Instead, effective leaders are accountable for events and results. They stand up and take responsibility for problems and issues, and then set about correcting them. The best leaders know that when they are accountable their whole team benefits from increased trust and respect.

#4 – Leaders go beyond what is required

Do you know anyone who regularly goes beyond the minimum requirements of whatever it is they are doing? This person is the one who remembers a team member’s birthday, offers to pitch in and help when a deadline looms, or makes the extra effort to access expertise or resources that might help resolve an issue.

Going beyond what is required is more than just doing nice things for others. It is all about looking for opportunities to foster the development of others, whether it means spending extra time with a poorly performing employee or counseling an employee who is not fully supporting other team members.

#5 – Leaders build trust

A good leader builds trust, both with others and among others. Confidential conversations stay confidential and teamwork is fostered throughout all activities. When a good leader makes a promise or agrees to consider something, he or she follows through – every time, on time. Even if the ultimate answer is “no”, the fact that the leader can be counted on to fulfill commitments fosters strong trust.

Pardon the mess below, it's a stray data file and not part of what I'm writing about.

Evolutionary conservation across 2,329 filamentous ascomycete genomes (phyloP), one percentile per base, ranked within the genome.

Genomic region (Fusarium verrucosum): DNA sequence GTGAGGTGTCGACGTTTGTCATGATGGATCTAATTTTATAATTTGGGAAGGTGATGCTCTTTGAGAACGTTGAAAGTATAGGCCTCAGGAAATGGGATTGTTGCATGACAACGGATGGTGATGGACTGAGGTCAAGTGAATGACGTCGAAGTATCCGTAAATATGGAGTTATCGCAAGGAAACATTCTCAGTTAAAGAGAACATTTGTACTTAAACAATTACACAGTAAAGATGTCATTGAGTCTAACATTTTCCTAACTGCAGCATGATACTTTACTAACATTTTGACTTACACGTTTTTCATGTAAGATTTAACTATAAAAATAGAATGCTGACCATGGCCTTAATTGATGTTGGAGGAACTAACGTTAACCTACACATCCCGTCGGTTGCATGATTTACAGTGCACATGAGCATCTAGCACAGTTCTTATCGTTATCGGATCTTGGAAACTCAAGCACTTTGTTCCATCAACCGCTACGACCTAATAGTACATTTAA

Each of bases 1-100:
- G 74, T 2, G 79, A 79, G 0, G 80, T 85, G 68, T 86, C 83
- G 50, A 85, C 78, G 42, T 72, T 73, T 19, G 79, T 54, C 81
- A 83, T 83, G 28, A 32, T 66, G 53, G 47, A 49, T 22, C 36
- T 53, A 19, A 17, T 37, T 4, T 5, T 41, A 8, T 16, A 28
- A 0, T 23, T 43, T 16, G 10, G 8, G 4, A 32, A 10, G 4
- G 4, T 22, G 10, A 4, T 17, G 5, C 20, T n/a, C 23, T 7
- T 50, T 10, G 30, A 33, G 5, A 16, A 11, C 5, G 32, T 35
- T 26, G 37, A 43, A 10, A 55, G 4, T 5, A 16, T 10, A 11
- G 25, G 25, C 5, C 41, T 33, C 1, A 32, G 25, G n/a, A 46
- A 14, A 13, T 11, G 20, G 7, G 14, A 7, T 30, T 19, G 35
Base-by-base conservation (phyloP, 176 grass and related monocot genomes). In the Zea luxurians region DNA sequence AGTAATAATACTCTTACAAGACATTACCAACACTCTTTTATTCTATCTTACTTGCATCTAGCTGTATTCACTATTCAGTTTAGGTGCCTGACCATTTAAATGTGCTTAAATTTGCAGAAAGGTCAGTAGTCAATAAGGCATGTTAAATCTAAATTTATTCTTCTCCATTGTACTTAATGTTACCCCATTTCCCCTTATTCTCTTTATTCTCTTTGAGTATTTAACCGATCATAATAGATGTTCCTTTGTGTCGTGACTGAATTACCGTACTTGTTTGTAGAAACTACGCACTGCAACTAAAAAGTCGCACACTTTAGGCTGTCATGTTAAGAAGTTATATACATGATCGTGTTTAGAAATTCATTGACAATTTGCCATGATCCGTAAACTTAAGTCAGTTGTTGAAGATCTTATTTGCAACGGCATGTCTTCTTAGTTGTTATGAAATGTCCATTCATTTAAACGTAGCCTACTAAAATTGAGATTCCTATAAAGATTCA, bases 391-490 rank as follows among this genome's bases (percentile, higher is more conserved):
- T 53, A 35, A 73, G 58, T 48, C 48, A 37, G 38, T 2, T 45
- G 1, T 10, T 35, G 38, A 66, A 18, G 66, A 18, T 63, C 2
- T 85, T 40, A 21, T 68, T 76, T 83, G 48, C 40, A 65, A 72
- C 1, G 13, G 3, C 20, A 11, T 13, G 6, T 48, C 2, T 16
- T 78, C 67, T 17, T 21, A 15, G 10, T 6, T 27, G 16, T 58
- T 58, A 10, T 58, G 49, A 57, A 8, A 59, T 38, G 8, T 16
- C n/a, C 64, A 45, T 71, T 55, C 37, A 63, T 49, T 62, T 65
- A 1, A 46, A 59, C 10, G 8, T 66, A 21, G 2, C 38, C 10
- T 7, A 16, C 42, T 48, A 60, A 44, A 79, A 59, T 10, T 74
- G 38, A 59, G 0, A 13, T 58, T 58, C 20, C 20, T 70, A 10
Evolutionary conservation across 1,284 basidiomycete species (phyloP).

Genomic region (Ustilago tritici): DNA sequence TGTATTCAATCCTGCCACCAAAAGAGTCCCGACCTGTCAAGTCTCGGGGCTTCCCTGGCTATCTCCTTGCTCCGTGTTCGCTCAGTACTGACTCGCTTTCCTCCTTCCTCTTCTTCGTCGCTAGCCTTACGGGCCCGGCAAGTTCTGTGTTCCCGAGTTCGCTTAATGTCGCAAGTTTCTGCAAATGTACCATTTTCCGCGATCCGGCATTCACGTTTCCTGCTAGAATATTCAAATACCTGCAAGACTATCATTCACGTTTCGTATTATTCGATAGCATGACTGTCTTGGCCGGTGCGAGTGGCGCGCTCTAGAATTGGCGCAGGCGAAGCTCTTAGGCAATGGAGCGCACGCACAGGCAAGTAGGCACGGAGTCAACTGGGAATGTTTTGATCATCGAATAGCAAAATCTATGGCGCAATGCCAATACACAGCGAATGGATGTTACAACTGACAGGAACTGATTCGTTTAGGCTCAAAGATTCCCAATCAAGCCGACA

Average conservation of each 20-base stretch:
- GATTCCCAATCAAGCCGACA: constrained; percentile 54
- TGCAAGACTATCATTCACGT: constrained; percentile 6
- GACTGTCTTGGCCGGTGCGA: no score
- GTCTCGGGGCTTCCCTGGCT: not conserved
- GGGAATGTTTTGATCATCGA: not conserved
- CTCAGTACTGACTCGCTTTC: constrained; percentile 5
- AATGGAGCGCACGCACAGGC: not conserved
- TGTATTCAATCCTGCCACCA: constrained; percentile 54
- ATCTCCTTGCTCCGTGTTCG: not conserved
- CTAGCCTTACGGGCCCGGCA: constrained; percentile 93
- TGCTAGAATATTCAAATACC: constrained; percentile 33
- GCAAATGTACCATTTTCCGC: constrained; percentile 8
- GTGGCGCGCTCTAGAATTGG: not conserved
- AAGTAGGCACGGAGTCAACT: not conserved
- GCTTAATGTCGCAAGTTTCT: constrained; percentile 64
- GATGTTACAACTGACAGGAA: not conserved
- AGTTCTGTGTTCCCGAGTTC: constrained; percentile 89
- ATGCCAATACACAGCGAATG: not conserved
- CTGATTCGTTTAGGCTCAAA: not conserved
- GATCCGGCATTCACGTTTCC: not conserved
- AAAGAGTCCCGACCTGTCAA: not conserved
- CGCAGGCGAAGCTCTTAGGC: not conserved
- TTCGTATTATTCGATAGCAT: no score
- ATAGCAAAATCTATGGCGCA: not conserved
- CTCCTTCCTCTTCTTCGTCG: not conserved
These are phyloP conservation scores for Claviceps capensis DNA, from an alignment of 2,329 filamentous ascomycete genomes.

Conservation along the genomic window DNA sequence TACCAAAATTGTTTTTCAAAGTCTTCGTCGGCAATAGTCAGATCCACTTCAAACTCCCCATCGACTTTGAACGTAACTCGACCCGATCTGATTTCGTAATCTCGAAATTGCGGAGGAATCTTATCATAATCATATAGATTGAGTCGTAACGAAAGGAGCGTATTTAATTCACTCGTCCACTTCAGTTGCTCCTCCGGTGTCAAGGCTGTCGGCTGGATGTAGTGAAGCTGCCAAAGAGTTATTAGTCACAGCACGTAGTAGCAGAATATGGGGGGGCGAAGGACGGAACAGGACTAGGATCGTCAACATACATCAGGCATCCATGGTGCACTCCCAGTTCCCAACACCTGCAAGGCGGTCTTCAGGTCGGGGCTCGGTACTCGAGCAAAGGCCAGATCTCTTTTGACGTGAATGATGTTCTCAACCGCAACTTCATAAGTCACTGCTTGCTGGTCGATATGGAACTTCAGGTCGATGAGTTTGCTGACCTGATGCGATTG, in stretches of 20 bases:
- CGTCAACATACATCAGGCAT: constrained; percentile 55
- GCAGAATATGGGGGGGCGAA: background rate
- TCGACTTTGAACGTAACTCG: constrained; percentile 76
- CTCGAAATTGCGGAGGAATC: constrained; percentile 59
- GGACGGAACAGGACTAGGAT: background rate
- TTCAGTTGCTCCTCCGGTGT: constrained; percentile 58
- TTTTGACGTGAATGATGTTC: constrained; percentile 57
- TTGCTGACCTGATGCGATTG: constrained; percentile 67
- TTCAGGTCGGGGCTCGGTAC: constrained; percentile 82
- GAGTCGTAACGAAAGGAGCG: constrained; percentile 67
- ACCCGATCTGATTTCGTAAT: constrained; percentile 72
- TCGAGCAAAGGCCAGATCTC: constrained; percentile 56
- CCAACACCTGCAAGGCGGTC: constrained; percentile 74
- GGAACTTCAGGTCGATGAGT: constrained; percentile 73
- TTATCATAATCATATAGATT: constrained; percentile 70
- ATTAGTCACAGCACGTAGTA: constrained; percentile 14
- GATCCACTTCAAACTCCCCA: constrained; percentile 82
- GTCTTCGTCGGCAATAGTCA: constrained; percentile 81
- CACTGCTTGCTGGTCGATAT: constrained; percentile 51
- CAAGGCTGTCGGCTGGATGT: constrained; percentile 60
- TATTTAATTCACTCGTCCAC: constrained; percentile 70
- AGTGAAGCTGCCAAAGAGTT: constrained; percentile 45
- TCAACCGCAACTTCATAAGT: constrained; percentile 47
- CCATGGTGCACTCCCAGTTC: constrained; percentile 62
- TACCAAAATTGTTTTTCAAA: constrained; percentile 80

The way trust is developed is also a good indicator of a good leader. Intense seminars or retreats labeled as “team building” may be used, but more often, it is the many small things each day that build trust. It is easy to talk about trust in a two day workshop, but it is hard to follow through and live that way every single day. Those who do are among the most effective leaders you will find.

Comments

  1. First of all, wonderful article! It gave seeds to a few thoughts that I would like to post here. Teamwork is a dynamic process involving individuals with complementary backgrounds and skills, share common goals and exercise intensive effort in assessing, planning, evaluating and executing towards the common goal. However, there are significant difficulties that are common while building collaborative groups among individuals. We have to consider cultural and indivisual differences, workplace issues, social differences, education differences and gender differences. Unsolved communication issues, poor commitment from all stakeholders undermine the spirit of team. We have to also consider factors such as differences in political views. Organizations often fail to create feasible policies to govern teamwork programs, so all efforts become obsolete sooner that they can settle to become useful for any company.

  2. It is true that leaders need to be based on behavior and how they affect other people especially their colleagues. They are the ones who set a good example for others to follow. Some leaders forget this quality especially if they are on top. One must not forget that leaders need to be responsible in the actions that they make. Coaching is a good way to teach them their roles in the company and remind them that their position is vital in the workplace.